We were also pleasantly surprised by how comfortable these cups were. We were even more surprised that they remained comfortable after extended use — especially after reading a “gentle reminder” from Mpow on the Amazon listing, explaining that buyers should plan to remove their headphones every one to two hours to allow their ears to “relax.”


    Needless to say, that was not our experience. “Good luck prying these from anything but my cold dead body,” said one tester when the process was done. (Editor’s note: She was not actually dead.) We believe the Mpow 059’s comfortable fit is owed in no small part to their soft, memory-protein ear cups with an easy, just-snug-enough design. But this fit presents its own set of challenges: Runners and gym-goers, for example, will find that the slippage and lack of breathability on these ear cups make them a far-from-ideal-performance headphone.

    The sound quality on these headphones is by no means perfect either, and that’s to be expected when shopping for a pair at this price point. But if you’re looking for an upgrade from your wired buds, perhaps to use on your work commute or next cross-country flight, these will certainly feel like one. We should also underscore that these are passive (rather than active) noise cancellers, which means it is the physical design of the ear cups that’s blocking out ambient noises — not a built-in technology like you might find on, say, the industry-leading Bose QuietComforts (our $$$ pick). All things considered, the Mpow 059s deliver a pretty balanced, if not slightly bass-heavy, sound for the price.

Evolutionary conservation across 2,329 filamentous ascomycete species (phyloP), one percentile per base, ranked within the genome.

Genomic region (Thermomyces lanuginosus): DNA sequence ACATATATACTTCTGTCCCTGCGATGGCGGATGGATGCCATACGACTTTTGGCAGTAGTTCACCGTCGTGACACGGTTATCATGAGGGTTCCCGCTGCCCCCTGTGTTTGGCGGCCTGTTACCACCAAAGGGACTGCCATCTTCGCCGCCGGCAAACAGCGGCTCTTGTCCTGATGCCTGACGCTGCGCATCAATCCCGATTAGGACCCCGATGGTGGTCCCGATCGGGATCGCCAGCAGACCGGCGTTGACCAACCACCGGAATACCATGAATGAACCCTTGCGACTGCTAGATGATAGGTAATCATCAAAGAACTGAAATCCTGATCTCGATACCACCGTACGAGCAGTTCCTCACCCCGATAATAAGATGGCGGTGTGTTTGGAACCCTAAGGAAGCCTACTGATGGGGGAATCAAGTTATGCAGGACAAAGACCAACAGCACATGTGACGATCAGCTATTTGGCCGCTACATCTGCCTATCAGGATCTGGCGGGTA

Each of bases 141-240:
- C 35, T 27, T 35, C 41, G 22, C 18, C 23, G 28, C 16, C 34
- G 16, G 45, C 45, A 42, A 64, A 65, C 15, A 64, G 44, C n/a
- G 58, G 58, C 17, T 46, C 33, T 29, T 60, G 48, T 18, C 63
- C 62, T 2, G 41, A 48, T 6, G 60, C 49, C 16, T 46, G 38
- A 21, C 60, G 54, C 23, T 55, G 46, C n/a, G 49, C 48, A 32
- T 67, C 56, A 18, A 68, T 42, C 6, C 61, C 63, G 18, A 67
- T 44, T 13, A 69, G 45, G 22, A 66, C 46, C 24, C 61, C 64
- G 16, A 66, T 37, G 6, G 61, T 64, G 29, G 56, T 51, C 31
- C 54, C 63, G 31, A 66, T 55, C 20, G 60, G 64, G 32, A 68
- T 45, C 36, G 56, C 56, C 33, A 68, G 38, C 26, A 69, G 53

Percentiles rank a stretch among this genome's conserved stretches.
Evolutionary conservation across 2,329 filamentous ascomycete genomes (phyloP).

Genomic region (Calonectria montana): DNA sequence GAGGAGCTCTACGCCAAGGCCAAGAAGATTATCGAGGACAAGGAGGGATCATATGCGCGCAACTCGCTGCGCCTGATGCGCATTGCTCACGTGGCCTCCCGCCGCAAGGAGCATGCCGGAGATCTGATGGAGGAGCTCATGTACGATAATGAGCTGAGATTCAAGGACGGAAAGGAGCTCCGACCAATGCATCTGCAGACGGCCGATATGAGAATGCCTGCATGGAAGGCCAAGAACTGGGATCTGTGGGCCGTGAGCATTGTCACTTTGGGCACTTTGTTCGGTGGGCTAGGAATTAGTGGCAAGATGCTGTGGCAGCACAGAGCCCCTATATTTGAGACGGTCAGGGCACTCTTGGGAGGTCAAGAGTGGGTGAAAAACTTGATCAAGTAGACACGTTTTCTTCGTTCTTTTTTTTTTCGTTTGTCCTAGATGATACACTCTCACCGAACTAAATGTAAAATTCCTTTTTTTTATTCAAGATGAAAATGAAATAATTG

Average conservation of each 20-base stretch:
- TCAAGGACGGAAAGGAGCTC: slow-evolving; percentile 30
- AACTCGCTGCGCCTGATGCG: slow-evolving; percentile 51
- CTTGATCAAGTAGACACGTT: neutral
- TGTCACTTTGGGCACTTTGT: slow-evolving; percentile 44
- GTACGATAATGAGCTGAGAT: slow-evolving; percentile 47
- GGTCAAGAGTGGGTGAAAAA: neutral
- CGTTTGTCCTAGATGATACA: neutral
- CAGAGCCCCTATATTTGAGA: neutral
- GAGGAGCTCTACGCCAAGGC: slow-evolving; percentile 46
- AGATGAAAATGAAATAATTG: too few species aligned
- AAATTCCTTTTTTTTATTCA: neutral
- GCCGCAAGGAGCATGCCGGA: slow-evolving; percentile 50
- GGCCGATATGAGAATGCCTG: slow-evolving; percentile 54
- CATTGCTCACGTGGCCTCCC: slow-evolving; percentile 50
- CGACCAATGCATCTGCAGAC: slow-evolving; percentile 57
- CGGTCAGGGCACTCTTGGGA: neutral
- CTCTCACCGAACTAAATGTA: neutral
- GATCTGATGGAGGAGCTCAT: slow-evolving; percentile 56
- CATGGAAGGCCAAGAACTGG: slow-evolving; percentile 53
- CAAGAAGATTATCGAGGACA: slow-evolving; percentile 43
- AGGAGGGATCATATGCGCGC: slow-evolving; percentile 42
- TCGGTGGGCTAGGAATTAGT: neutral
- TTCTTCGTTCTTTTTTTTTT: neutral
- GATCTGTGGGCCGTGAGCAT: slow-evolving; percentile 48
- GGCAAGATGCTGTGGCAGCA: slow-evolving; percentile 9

Get them from Amazon for $39.


    If you can get past their somewhat hefty appearance (think: Beats Solo3 but more in-your-face), there is a consolation prize in that the Mpow 059s fold up into a travel-friendly size that can be easily tucked inside their accompanying bag. And, if you’d rather not bring unnecessary attention to your headphones with a flashy red or green, there are seven colorways to choose from (including three black/gray variations).